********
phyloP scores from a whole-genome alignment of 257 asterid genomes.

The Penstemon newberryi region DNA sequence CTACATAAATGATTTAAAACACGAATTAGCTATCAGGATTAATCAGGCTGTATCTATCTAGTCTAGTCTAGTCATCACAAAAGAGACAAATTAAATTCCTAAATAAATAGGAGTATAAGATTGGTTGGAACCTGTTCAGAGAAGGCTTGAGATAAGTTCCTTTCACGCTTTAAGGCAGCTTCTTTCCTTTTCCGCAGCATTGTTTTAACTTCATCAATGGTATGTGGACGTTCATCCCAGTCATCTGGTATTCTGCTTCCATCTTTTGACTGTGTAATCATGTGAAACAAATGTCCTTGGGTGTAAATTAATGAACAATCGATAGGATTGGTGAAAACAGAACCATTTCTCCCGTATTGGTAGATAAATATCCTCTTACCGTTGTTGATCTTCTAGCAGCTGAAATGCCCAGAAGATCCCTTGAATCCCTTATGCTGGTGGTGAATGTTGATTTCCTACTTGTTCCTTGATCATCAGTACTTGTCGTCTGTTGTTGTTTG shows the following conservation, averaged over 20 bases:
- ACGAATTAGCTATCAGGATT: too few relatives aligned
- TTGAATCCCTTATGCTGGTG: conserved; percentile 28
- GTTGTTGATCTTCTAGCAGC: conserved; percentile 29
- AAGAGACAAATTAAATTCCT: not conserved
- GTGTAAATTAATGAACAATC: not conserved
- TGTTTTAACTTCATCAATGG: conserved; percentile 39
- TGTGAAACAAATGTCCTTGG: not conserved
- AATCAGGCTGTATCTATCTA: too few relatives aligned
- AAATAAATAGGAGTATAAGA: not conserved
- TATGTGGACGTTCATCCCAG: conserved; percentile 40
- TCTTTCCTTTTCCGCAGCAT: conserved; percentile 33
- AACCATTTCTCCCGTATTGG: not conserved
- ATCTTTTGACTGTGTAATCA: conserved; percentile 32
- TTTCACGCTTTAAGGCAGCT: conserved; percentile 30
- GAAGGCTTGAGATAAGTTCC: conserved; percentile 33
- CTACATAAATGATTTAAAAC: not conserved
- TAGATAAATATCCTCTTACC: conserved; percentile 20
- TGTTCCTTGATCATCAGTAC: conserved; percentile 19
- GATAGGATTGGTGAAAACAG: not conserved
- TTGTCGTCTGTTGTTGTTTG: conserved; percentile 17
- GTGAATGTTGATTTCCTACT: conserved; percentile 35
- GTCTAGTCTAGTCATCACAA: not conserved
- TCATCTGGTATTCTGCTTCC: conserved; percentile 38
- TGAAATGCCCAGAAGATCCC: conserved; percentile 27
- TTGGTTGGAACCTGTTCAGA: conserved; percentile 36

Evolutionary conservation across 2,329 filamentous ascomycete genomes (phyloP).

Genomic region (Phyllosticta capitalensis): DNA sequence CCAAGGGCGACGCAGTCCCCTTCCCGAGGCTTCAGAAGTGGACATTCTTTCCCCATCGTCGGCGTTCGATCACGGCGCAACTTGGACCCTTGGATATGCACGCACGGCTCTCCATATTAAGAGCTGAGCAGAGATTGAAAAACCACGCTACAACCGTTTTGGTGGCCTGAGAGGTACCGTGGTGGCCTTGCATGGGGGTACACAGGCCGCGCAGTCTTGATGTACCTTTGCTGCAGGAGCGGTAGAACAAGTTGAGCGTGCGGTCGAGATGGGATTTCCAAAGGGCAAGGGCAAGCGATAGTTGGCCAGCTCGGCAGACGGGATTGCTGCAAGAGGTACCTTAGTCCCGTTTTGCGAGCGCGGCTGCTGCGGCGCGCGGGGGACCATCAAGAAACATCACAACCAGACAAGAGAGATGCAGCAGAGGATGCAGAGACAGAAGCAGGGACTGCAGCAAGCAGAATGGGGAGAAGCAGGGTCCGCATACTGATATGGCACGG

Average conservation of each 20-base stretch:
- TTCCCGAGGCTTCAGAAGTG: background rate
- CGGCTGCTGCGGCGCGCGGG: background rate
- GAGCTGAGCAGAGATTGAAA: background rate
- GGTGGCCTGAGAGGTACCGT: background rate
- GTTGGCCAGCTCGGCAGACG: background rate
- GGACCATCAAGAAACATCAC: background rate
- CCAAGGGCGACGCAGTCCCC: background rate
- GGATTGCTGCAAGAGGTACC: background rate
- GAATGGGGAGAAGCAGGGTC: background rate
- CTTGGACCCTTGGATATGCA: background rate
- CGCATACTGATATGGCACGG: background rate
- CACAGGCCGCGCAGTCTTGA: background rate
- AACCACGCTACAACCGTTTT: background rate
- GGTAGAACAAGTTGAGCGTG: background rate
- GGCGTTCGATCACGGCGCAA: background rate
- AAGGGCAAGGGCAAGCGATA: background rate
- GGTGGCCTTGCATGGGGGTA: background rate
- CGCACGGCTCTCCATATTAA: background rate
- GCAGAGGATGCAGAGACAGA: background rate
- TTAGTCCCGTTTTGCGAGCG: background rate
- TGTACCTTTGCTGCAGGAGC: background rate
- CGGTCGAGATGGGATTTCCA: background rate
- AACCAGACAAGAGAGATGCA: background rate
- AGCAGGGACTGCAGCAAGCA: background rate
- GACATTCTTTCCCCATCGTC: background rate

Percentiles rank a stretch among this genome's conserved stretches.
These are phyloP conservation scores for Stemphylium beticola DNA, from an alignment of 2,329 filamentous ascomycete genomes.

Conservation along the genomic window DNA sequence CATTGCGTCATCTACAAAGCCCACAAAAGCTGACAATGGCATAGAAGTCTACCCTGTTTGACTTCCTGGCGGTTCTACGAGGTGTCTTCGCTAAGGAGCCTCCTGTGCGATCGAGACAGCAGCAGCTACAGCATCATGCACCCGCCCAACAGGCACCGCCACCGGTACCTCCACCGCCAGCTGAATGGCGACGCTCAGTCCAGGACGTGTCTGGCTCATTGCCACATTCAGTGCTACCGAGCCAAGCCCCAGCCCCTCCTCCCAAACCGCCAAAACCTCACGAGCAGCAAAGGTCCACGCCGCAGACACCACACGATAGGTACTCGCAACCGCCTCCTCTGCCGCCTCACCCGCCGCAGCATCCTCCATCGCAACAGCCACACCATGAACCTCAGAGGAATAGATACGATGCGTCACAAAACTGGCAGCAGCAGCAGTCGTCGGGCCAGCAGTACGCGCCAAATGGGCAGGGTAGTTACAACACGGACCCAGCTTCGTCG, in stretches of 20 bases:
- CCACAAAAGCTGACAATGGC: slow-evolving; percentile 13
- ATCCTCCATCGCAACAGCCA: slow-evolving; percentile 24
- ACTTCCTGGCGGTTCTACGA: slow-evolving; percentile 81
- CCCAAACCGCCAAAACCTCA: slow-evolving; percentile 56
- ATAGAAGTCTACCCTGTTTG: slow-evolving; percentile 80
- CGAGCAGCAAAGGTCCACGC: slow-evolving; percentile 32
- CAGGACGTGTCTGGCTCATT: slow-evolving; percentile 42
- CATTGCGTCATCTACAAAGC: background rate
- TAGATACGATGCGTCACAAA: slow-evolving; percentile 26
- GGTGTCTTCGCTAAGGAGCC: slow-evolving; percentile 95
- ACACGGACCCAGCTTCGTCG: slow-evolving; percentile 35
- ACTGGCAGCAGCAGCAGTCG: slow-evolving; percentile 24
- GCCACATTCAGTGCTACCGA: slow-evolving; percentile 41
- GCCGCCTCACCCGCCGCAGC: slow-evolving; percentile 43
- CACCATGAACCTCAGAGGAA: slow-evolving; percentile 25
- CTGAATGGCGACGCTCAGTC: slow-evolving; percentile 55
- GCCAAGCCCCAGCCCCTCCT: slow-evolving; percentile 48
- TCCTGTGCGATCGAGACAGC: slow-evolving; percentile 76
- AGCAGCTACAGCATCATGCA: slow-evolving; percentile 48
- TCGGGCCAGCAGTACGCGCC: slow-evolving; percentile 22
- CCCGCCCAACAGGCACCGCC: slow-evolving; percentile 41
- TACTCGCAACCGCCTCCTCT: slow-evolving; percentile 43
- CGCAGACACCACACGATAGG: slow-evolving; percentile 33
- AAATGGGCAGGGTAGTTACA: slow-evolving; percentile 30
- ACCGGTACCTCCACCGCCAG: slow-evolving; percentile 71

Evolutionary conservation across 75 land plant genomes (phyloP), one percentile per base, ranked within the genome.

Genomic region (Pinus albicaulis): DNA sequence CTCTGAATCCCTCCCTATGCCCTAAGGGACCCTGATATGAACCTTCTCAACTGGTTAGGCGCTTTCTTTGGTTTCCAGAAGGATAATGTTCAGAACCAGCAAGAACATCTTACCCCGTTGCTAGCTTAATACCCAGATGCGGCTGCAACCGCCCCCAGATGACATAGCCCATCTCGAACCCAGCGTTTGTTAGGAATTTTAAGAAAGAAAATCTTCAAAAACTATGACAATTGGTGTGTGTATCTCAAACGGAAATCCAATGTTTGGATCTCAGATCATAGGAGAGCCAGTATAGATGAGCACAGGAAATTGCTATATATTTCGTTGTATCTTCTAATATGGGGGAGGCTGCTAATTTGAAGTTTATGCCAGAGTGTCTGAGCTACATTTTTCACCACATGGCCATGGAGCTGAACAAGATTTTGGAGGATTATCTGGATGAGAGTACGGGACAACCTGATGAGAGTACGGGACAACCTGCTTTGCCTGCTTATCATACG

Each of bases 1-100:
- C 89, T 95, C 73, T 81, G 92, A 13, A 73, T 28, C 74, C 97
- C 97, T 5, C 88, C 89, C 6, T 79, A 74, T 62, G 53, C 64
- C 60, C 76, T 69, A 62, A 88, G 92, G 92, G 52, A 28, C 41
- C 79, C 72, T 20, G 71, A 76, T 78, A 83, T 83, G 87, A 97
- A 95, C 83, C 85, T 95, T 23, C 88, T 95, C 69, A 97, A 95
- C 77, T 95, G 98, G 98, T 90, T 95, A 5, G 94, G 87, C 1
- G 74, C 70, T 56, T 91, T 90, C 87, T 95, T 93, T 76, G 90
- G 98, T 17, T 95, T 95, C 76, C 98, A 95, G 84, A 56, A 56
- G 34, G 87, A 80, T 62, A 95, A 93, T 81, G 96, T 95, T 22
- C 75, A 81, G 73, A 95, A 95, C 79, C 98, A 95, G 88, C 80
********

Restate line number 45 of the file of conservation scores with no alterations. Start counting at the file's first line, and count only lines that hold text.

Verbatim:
- GGCGTTCGATCACGGCGCAA: background rate